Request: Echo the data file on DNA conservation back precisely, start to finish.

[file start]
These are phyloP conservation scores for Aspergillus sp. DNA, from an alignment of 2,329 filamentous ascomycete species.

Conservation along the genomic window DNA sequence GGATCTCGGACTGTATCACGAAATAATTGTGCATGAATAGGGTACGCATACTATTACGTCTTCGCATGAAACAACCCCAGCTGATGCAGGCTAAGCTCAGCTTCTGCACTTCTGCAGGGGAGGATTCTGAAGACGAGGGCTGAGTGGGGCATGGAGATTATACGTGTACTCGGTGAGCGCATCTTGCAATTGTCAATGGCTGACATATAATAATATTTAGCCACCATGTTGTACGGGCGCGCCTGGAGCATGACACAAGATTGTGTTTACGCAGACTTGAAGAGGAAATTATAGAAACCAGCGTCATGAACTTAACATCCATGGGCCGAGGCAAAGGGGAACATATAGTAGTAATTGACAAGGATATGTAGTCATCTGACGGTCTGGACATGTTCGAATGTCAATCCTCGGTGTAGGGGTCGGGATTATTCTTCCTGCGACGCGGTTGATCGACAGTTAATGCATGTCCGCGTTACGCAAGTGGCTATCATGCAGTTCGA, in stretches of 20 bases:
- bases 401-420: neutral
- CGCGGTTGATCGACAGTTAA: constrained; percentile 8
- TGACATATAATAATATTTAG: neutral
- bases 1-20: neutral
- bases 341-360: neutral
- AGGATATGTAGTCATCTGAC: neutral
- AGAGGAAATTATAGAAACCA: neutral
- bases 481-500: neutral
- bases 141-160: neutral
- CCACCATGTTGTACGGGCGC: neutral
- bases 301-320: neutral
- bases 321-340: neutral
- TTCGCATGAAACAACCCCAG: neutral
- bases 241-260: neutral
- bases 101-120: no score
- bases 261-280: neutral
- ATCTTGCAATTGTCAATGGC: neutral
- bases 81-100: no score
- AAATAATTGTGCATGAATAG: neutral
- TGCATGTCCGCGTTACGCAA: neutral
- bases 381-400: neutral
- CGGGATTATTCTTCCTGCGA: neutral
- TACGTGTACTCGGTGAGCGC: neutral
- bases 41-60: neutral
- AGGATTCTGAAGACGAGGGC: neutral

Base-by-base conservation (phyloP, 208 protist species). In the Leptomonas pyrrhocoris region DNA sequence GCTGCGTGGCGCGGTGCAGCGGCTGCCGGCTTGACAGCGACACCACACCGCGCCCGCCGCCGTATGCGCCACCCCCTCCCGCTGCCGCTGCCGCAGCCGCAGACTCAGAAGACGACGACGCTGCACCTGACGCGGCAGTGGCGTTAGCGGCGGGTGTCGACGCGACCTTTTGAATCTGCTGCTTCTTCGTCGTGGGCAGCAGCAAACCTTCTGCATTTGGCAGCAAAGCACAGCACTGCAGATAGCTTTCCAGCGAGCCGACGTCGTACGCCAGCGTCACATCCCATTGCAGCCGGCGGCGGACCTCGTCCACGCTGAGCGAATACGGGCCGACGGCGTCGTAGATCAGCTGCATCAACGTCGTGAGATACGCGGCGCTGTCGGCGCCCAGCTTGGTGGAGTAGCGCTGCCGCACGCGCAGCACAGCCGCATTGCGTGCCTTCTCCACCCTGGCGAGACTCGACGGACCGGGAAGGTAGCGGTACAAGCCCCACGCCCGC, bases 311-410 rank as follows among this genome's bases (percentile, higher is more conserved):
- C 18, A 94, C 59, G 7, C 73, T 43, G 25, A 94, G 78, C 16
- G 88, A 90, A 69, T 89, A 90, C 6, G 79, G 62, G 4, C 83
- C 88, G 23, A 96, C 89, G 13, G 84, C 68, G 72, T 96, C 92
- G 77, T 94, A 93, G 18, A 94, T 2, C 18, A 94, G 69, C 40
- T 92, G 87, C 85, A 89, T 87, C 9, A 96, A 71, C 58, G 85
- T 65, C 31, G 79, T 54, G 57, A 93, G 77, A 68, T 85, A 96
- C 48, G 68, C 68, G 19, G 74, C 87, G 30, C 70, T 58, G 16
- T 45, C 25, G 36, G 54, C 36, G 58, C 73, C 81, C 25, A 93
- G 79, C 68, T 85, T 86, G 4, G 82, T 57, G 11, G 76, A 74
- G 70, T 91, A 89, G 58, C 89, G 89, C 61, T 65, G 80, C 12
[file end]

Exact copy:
These are phyloP conservation scores for Aspergillus sp. DNA, from an alignment of 2,329 filamentous ascomycete species.

Conservation along the genomic window DNA sequence GGATCTCGGACTGTATCACGAAATAATTGTGCATGAATAGGGTACGCATACTATTACGTCTTCGCATGAAACAACCCCAGCTGATGCAGGCTAAGCTCAGCTTCTGCACTTCTGCAGGGGAGGATTCTGAAGACGAGGGCTGAGTGGGGCATGGAGATTATACGTGTACTCGGTGAGCGCATCTTGCAATTGTCAATGGCTGACATATAATAATATTTAGCCACCATGTTGTACGGGCGCGCCTGGAGCATGACACAAGATTGTGTTTACGCAGACTTGAAGAGGAAATTATAGAAACCAGCGTCATGAACTTAACATCCATGGGCCGAGGCAAAGGGGAACATATAGTAGTAATTGACAAGGATATGTAGTCATCTGACGGTCTGGACATGTTCGAATGTCAATCCTCGGTGTAGGGGTCGGGATTATTCTTCCTGCGACGCGGTTGATCGACAGTTAATGCATGTCCGCGTTACGCAAGTGGCTATCATGCAGTTCGA, in stretches of 20 bases:
- bases 401-420: neutral
- CGCGGTTGATCGACAGTTAA: constrained; percentile 8
- TGACATATAATAATATTTAG: neutral
- bases 1-20: neutral
- bases 341-360: neutral
- AGGATATGTAGTCATCTGAC: neutral
- AGAGGAAATTATAGAAACCA: neutral
- bases 481-500: neutral
- bases 141-160: neutral
- CCACCATGTTGTACGGGCGC: neutral
- bases 301-320: neutral
- bases 321-340: neutral
- TTCGCATGAAACAACCCCAG: neutral
- bases 241-260: neutral
- bases 101-120: no score
- bases 261-280: neutral
- ATCTTGCAATTGTCAATGGC: neutral
- bases 81-100: no score
- AAATAATTGTGCATGAATAG: neutral
- TGCATGTCCGCGTTACGCAA: neutral
- bases 381-400: neutral
- CGGGATTATTCTTCCTGCGA: neutral
- TACGTGTACTCGGTGAGCGC: neutral
- bases 41-60: neutral
- AGGATTCTGAAGACGAGGGC: neutral

Base-by-base conservation (phyloP, 208 protist species). In the Leptomonas pyrrhocoris region DNA sequence GCTGCGTGGCGCGGTGCAGCGGCTGCCGGCTTGACAGCGACACCACACCGCGCCCGCCGCCGTATGCGCCACCCCCTCCCGCTGCCGCTGCCGCAGCCGCAGACTCAGAAGACGACGACGCTGCACCTGACGCGGCAGTGGCGTTAGCGGCGGGTGTCGACGCGACCTTTTGAATCTGCTGCTTCTTCGTCGTGGGCAGCAGCAAACCTTCTGCATTTGGCAGCAAAGCACAGCACTGCAGATAGCTTTCCAGCGAGCCGACGTCGTACGCCAGCGTCACATCCCATTGCAGCCGGCGGCGGACCTCGTCCACGCTGAGCGAATACGGGCCGACGGCGTCGTAGATCAGCTGCATCAACGTCGTGAGATACGCGGCGCTGTCGGCGCCCAGCTTGGTGGAGTAGCGCTGCCGCACGCGCAGCACAGCCGCATTGCGTGCCTTCTCCACCCTGGCGAGACTCGACGGACCGGGAAGGTAGCGGTACAAGCCCCACGCCCGC, bases 311-410 rank as follows among this genome's bases (percentile, higher is more conserved):
- C 18, A 94, C 59, G 7, C 73, T 43, G 25, A 94, G 78, C 16
- G 88, A 90, A 69, T 89, A 90, C 6, G 79, G 62, G 4, C 83
- C 88, G 23, A 96, C 89, G 13, G 84, C 68, G 72, T 96, C 92
- G 77, T 94, A 93, G 18, A 94, T 2, C 18, A 94, G 69, C 40
- T 92, G 87, C 85, A 89, T 87, C 9, A 96, A 71, C 58, G 85
- T 65, C 31, G 79, T 54, G 57, A 93, G 77, A 68, T 85, A 96
- C 48, G 68, C 68, G 19, G 74, C 87, G 30, C 70, T 58, G 16
- T 45, C 25, G 36, G 54, C 36, G 58, C 73, C 81, C 25, A 93
- G 79, C 68, T 85, T 86, G 4, G 82, T 57, G 11, G 76, A 74
- G 70, T 91, A 89, G 58, C 89, G 89, C 61, T 65, G 80, C 12